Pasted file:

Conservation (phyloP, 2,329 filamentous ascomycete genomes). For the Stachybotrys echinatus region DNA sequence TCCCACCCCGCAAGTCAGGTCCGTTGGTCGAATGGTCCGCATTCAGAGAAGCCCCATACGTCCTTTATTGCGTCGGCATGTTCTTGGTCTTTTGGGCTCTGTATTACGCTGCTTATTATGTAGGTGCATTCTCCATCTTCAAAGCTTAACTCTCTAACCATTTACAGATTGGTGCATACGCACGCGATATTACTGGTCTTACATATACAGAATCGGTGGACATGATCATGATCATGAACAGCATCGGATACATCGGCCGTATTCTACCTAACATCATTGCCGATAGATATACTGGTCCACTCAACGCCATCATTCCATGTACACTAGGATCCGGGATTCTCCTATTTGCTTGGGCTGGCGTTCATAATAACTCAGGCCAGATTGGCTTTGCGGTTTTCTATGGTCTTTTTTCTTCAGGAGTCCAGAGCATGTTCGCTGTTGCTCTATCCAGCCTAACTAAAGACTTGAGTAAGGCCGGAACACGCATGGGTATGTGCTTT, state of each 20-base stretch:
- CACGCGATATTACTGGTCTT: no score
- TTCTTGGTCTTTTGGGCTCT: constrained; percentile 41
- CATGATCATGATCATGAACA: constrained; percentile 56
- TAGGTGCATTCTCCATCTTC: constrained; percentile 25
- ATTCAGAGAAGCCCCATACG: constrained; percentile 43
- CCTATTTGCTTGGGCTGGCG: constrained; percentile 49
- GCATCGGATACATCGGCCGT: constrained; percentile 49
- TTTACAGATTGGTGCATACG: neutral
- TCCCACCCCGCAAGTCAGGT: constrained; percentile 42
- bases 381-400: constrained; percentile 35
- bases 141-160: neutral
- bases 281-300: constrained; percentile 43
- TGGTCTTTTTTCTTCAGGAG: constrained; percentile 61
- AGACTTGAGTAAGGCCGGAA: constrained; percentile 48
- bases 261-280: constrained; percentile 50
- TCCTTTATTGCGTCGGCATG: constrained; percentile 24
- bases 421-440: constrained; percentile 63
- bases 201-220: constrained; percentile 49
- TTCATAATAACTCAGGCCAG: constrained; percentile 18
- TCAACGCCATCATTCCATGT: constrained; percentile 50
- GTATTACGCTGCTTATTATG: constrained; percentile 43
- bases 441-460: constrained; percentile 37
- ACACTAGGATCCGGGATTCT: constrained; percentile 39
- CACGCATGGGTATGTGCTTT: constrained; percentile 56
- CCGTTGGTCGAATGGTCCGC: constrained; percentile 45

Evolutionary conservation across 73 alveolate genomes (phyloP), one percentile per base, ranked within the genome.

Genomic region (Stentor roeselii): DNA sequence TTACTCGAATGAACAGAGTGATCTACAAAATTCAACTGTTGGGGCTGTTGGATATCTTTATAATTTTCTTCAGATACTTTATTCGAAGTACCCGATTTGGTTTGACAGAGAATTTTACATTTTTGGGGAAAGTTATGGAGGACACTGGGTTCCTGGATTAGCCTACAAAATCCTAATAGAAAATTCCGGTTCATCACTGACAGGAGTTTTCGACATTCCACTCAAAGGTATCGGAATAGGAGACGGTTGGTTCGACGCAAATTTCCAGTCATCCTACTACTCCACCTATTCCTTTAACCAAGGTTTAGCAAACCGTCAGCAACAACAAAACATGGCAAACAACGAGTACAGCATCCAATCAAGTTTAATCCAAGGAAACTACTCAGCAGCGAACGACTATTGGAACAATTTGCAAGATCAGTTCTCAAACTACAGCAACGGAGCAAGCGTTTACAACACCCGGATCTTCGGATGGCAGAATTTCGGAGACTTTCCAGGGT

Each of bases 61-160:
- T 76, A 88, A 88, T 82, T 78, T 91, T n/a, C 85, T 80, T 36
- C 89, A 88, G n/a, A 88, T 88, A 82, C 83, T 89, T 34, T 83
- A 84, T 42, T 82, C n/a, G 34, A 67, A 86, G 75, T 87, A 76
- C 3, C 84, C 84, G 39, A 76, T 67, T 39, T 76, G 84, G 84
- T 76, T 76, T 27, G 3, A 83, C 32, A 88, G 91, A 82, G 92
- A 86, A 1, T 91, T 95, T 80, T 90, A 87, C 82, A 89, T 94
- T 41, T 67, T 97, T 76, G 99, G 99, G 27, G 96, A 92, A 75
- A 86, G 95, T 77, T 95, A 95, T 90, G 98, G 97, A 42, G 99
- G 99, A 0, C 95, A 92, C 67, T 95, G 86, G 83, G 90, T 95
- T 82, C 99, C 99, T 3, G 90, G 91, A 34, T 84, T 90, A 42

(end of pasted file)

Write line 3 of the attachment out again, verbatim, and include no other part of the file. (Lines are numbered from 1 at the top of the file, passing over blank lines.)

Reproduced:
- TTCTTGGTCTTTTGGGCTCT: constrained; percentile 41